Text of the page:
In BCS, the accumulation of EMG1D86G in nuclear foci implies that the binding of the importins prevents aggregation of the EMG1 mutant in the cytoplasm and during nuclear import, but that the nuclear disassembly of the import complex might then cause EMG1D86G to aggregate in the nucleoplasm (Fig. 7; see scheme of BCS on the right). Specifically for the BCS mutant, its residence in complex with the importins may not be sufficient to allow the formation of specific interactions with nucleolar factors. In line with this, we observed that only a fraction of EMG1D86G localises to nucleoli, where it can bind to its specific interaction partners. The majority of EMG1D86G accumulates in speckles in the nucleoplasm and is degraded in a proteasome-dependent manner, leading to the reduced EMG1 levels observed in BCS patient cells. Together, these insights into the dysfunction of EMG1D86G in BCS highlight the possibility of development of drugs that stabilise EMG1D86G for treatment of BCS.
Materials and Methods
Expression and purification of recombinant proteins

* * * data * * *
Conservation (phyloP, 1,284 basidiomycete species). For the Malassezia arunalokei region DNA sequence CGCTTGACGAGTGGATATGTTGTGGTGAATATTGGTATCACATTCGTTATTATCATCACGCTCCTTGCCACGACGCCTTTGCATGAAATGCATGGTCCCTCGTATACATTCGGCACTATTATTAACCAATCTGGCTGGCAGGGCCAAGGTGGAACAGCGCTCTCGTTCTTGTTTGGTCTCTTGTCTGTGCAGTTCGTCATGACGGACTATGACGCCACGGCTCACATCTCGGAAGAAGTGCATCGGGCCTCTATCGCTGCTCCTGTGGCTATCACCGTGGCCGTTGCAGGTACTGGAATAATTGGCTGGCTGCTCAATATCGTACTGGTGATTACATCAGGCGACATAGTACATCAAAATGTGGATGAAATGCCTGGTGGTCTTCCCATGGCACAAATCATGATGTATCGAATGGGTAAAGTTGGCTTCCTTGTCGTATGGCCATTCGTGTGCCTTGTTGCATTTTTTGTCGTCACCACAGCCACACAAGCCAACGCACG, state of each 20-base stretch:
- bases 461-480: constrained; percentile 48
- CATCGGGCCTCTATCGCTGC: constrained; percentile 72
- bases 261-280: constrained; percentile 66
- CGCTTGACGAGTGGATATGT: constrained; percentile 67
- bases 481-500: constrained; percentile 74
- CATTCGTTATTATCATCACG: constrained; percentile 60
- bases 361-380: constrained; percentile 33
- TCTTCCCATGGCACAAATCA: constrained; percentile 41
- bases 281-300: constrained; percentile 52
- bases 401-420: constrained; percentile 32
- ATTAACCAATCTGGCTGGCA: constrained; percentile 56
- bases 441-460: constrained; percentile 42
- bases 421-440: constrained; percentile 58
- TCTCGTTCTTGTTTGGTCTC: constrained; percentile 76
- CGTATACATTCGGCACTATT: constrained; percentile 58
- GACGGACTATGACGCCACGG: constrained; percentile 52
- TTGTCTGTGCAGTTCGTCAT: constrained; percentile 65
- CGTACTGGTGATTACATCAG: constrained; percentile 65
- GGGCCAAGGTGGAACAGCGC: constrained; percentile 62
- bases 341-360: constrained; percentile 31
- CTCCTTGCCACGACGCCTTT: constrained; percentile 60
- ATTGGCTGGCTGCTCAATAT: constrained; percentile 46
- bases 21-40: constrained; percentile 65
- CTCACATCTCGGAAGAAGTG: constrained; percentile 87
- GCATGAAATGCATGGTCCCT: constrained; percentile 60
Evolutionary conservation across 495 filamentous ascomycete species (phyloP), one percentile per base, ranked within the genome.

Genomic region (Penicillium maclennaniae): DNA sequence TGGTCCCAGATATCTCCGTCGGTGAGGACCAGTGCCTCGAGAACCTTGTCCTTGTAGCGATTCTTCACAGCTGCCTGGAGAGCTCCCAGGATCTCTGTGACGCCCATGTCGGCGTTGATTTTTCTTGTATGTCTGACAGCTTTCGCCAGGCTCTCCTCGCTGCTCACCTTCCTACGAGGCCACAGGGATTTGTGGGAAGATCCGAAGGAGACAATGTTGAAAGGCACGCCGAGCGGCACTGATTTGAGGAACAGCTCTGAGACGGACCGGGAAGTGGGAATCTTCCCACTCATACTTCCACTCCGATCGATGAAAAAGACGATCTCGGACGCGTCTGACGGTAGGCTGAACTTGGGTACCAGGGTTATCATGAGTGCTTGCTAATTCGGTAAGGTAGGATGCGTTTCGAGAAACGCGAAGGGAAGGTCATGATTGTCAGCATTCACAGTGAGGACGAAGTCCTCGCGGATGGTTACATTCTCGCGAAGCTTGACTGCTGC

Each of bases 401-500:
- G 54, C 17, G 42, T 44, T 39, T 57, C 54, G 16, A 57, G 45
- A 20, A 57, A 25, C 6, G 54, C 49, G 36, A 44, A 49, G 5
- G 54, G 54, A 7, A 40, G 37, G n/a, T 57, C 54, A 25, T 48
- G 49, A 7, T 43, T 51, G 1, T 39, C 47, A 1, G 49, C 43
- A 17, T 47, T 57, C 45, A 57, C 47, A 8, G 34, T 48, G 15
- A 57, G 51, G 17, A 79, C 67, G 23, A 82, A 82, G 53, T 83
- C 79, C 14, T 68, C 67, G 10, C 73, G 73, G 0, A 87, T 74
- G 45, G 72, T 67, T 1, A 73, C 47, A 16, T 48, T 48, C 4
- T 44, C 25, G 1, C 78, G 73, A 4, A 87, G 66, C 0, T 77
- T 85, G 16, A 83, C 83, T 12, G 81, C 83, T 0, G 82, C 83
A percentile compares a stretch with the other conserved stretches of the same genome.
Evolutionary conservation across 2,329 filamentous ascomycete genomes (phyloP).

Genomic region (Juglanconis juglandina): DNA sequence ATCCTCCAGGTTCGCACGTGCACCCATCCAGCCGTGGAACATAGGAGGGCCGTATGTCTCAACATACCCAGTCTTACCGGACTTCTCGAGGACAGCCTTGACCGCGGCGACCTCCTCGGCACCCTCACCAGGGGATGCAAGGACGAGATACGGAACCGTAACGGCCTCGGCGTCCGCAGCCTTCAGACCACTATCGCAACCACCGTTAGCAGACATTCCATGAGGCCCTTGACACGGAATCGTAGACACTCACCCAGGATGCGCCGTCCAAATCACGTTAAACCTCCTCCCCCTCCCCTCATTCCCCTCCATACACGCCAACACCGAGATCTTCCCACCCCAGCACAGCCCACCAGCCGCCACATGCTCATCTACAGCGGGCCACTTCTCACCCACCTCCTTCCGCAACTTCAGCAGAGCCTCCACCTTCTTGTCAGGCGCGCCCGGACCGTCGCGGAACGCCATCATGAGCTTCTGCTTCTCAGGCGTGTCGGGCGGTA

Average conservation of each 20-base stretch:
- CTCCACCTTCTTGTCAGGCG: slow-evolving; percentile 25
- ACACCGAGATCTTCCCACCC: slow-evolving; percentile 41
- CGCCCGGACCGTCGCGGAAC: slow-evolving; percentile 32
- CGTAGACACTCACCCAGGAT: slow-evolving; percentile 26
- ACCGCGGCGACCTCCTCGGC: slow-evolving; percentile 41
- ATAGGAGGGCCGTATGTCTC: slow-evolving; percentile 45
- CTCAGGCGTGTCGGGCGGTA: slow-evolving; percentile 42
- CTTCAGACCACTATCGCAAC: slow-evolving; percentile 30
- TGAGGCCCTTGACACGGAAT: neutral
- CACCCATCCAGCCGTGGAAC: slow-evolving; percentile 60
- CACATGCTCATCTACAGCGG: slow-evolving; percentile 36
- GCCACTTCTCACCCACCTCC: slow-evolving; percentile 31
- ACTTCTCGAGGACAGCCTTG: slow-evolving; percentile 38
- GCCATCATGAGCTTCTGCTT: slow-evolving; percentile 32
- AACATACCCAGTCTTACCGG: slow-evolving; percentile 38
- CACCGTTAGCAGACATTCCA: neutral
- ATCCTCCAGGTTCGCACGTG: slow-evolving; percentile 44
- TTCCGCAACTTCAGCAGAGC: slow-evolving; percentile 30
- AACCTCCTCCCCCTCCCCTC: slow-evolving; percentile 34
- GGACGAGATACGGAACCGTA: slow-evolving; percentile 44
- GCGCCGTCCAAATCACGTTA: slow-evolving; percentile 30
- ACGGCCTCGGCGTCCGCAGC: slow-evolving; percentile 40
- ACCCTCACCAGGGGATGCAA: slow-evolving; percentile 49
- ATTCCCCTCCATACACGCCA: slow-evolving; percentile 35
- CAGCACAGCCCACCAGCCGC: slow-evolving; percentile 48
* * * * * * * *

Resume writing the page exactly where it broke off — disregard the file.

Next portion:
The EMG1 coding sequence (NM_006331.7) was cloned into a pQE80-derivative vector for recombinant expression of a His-ZZ- or His-GFP-fusion protein. Site-directed mutagenesis was used to introduce a point mutation to convert aspartate 86 to glycine as in BCS (28). Protein expression was induced in Escherichia coli BL21 Rosetta 2 by the addition of 250 μM isopropyl β-D-1-thiogalactopyranoside (IPTG) and cultures were grown overnight at 18 °C. Cells were lysed by sonication in a buffer containing 30 mM potassium phosphate (KPi) pH 8, 300 mM KCl, 10% (v/v) glycerol, 10 mM imidazole, 0.1 mM dithiothreitol (DTT) and protease inhibitor cocktail (cOmplete; Roche) and soluble lysates were then incubated with cOmplete His-tag Purification Resin (Roche), the matrix was washed with sonication buffer and proteins were eluted in buffer containing 30 mM potassium phosphate (KPi) pH 8, 300 mM KCl, 10% (v/v) glycerol, 500 mM imidazole and then dialysed into a buffer composed of 30 mM KPi pH 8, 100 mM KCl, 20% (v/v) glycerol, 0.1 mM ethylenediaminetetraacetic acid (EDTA), 0.1 mM DTT.